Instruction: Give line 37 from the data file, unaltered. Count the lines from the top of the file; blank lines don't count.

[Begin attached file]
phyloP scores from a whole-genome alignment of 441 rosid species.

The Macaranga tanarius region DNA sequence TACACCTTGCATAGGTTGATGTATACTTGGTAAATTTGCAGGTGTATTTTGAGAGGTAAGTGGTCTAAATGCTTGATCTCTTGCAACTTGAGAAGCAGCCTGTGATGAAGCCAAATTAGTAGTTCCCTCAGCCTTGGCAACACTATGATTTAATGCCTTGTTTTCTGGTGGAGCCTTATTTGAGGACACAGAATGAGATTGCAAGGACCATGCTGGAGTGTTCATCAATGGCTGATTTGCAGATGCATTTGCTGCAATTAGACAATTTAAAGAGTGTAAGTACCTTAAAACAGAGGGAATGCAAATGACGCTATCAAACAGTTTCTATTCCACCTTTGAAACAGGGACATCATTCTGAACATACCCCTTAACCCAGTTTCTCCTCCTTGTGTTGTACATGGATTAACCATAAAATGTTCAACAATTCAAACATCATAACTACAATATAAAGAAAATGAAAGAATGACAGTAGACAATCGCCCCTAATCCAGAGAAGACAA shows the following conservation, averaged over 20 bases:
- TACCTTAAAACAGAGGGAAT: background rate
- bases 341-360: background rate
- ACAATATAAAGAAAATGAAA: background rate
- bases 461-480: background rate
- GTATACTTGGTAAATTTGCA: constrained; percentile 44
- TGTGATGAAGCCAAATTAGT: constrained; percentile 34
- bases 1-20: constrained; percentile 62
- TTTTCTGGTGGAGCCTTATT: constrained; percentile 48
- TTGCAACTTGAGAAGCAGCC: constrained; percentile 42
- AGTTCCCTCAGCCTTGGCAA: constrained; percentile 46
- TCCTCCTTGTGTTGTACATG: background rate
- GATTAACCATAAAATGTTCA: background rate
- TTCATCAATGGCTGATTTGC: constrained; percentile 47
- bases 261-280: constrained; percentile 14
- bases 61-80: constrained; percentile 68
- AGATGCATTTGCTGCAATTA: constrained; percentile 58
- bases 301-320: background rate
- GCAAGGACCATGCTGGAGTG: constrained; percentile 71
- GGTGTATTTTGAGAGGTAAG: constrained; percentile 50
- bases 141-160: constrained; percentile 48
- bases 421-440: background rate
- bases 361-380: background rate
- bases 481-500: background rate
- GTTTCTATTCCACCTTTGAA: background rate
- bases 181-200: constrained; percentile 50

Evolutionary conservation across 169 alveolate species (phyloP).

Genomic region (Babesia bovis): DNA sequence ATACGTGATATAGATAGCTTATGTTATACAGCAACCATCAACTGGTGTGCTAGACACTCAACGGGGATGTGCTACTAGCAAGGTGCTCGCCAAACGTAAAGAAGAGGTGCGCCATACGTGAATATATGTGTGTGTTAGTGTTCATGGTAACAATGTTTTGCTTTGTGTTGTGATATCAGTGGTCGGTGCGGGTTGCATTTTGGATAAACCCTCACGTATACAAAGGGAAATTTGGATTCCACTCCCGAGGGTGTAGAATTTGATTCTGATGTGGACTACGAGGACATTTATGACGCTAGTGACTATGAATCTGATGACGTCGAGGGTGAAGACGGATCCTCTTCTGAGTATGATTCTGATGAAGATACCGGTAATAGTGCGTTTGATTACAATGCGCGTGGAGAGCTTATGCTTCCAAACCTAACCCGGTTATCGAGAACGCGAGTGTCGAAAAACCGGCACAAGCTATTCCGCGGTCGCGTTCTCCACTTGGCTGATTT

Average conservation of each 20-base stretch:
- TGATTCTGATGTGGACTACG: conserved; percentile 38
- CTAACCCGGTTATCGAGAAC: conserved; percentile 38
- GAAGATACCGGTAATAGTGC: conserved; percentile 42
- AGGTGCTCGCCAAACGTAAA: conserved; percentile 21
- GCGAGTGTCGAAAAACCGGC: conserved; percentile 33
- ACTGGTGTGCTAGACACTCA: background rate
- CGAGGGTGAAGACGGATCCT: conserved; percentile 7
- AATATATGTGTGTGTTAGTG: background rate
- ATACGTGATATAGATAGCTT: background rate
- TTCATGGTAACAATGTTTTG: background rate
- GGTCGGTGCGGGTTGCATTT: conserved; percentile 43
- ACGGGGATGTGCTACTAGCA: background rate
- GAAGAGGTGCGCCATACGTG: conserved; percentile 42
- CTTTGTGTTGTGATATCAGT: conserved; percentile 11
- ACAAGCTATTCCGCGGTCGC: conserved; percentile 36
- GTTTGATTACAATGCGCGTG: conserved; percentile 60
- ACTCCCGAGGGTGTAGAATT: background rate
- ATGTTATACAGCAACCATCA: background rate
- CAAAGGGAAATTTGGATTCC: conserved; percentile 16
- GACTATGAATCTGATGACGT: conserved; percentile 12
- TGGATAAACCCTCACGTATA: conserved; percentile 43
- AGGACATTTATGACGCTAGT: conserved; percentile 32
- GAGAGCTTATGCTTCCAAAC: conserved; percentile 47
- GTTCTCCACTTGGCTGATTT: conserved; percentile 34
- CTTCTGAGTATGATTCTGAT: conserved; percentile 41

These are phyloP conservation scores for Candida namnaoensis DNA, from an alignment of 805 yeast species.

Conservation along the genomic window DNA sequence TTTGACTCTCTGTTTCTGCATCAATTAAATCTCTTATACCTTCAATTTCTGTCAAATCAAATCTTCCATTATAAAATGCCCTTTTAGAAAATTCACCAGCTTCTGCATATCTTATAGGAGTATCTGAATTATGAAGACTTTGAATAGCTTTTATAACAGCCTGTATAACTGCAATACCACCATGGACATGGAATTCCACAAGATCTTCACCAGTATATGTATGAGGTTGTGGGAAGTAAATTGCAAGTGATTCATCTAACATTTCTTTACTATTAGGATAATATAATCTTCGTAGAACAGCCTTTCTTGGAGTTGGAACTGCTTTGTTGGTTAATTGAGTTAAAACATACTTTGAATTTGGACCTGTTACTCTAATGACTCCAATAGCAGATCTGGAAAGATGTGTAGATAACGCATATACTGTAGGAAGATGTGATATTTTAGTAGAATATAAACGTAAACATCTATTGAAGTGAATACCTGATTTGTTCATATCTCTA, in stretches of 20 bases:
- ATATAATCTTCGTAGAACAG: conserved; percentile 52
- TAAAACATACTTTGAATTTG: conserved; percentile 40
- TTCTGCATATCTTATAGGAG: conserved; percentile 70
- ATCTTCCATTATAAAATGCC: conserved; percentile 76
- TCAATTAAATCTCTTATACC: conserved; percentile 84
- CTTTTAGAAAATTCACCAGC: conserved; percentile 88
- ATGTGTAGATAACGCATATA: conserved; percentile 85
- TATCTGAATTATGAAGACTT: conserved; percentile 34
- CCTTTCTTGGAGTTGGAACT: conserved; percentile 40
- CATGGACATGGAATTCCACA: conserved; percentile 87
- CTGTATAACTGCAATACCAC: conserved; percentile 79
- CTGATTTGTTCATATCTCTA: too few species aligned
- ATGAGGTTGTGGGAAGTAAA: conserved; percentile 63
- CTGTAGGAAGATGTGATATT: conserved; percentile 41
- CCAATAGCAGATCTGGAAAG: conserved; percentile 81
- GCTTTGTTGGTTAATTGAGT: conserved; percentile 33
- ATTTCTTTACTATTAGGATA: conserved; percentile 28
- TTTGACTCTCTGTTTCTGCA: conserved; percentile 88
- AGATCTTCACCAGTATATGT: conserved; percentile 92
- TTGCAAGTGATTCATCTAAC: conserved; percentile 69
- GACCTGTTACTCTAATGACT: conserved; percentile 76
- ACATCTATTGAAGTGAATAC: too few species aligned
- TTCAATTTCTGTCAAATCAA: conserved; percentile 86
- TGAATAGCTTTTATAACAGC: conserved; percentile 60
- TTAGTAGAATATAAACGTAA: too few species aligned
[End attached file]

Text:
- CGAGGGTGAAGACGGATCCT: conserved; percentile 7